Streptococcus equi subspecies zooepidemicus Infections in Humans by Zoonotic Transmission from Horses
Dr. Mike Miller reads an abridged version of the Emerging Infectious Diseases’ article, Streptococcus equi subspecies zooepidemicus Infections in Humans by Zoonotic Transmission from Horses. Created: 6/12/2013 by National Center for Emerging and Zoonotic Infectious Diseases (NCEZID).
Date Released: 7/3/2013. Series Name: Emerging Infectious Diseases.
Streptococcus equi subspecies zooepidemicus Infections in Humans by Zoonotic Transmission from Horses
[Announcer] This program is presented by the Centers for Disease Control and Prevention.
Streptococcus equi subspecies zooepidemicus, or S. zooepidemicus, is a zoonotic pathogen for people in contact with horses. In horses, S. zooepidemicus is an opportunistic pathogen, but human infections associated with S. zooepidemicus are often severe.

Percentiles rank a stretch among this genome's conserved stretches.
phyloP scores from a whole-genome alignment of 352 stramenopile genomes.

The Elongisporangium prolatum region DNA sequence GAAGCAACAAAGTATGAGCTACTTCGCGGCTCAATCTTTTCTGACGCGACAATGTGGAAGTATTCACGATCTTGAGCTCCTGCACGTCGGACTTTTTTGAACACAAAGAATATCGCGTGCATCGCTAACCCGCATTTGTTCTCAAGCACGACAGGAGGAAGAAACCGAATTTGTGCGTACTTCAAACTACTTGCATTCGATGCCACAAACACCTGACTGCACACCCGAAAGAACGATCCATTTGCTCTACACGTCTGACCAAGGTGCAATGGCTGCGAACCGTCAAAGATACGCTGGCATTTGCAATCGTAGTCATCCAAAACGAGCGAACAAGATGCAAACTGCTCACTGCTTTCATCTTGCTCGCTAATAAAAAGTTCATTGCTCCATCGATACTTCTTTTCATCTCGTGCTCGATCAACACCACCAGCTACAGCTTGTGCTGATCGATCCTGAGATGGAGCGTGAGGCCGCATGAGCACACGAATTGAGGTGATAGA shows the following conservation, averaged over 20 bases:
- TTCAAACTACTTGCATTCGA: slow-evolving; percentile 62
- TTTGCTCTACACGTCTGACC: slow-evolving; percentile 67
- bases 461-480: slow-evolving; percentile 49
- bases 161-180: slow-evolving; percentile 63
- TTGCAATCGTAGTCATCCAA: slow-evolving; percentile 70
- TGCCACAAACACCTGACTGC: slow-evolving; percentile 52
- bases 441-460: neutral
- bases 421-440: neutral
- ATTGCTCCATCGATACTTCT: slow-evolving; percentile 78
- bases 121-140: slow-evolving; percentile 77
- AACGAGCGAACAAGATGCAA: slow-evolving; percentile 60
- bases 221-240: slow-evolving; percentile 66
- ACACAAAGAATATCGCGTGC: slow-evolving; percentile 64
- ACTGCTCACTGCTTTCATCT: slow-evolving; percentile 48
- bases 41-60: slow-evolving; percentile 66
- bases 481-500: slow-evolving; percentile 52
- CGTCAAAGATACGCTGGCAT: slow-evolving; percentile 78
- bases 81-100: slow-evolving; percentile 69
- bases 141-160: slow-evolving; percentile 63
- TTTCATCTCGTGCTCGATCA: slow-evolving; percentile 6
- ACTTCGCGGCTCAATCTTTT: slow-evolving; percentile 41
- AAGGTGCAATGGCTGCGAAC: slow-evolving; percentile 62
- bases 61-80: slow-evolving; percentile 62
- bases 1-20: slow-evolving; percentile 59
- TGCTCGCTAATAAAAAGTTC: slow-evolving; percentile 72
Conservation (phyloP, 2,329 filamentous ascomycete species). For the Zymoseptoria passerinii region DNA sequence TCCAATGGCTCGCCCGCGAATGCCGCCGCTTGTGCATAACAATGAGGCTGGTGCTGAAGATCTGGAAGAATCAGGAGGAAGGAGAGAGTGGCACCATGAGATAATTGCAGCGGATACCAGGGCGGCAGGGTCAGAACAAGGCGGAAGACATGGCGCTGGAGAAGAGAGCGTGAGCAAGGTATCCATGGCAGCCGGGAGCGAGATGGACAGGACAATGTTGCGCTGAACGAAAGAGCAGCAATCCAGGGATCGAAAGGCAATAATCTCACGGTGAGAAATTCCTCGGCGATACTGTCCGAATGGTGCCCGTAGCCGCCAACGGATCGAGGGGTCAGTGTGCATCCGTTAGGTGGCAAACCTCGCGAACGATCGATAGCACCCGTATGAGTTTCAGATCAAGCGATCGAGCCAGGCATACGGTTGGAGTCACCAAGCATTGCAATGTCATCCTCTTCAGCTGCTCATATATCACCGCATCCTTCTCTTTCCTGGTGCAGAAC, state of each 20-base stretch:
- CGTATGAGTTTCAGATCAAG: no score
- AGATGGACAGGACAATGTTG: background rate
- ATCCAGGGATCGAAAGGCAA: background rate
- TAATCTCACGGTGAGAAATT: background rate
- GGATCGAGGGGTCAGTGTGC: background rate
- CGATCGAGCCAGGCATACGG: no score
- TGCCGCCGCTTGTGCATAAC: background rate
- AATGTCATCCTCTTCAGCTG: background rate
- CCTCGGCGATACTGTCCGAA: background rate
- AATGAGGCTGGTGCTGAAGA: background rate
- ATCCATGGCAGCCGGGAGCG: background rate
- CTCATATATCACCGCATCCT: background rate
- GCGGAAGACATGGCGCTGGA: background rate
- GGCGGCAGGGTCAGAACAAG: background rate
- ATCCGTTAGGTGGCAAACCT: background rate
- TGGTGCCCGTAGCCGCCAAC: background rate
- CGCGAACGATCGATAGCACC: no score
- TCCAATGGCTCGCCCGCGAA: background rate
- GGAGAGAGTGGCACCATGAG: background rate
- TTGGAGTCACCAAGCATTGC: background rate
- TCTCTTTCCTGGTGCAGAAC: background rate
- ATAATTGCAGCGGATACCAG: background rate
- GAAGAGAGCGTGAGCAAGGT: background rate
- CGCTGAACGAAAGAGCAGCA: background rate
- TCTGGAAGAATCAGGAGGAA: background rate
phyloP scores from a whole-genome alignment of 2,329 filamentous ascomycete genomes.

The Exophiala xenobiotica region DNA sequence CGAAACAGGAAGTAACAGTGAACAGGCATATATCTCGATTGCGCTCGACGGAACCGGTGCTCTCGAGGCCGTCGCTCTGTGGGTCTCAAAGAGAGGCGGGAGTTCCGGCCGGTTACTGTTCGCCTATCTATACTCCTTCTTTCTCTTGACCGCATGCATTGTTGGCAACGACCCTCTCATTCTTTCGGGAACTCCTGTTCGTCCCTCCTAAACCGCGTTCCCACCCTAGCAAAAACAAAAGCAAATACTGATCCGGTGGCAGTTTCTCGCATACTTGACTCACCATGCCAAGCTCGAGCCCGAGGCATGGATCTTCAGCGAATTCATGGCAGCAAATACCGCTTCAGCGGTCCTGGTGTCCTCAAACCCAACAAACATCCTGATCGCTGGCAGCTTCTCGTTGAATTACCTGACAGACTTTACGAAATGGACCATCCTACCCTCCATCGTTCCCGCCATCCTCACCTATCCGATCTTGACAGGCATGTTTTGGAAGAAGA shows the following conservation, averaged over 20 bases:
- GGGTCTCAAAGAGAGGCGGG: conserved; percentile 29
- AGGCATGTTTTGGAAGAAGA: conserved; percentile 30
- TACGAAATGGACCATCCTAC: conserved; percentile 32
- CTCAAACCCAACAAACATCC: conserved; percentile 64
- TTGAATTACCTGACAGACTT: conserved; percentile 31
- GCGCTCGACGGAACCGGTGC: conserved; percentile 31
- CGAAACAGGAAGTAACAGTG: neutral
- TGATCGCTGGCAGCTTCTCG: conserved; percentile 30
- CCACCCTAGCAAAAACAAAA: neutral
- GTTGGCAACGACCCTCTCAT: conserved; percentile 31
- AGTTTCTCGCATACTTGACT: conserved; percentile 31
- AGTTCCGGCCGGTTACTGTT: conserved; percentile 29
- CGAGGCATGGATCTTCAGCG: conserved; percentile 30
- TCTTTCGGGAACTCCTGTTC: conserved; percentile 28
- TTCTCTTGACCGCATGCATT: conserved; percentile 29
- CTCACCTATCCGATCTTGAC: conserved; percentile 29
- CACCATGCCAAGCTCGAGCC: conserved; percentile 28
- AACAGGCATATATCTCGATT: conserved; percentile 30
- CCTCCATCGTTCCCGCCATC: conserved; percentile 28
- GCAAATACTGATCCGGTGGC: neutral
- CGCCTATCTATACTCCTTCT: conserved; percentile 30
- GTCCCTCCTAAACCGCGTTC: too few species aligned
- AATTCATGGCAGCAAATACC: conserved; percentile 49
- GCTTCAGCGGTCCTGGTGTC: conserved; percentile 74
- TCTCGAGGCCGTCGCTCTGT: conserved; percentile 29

Within six months in 2011, three unrelated cases of severe, disseminated S. zooepidemicus infections occurred in men working with horses in eastern Finland. We describe the clinical presentation of three cases and compared the S. zooepidemicus isolates from the human cases with S. zooepidemicus isolates from horses to obtain insight into the epidemiology of S. zooepidemicus. The isolates were analyzed using pulsed-field gel electrophoresis, multilocus sequence typing and sequencing of the szP gene. The molecular typing methods showed that human and equine isolates were identical or closely related. These results emphasize that S. zooepidemicus transmitted from horses can lead to severe infections in humans. As leisure and professional equine sports continue to grow, this infection should be recognized an as emerging zoonosis.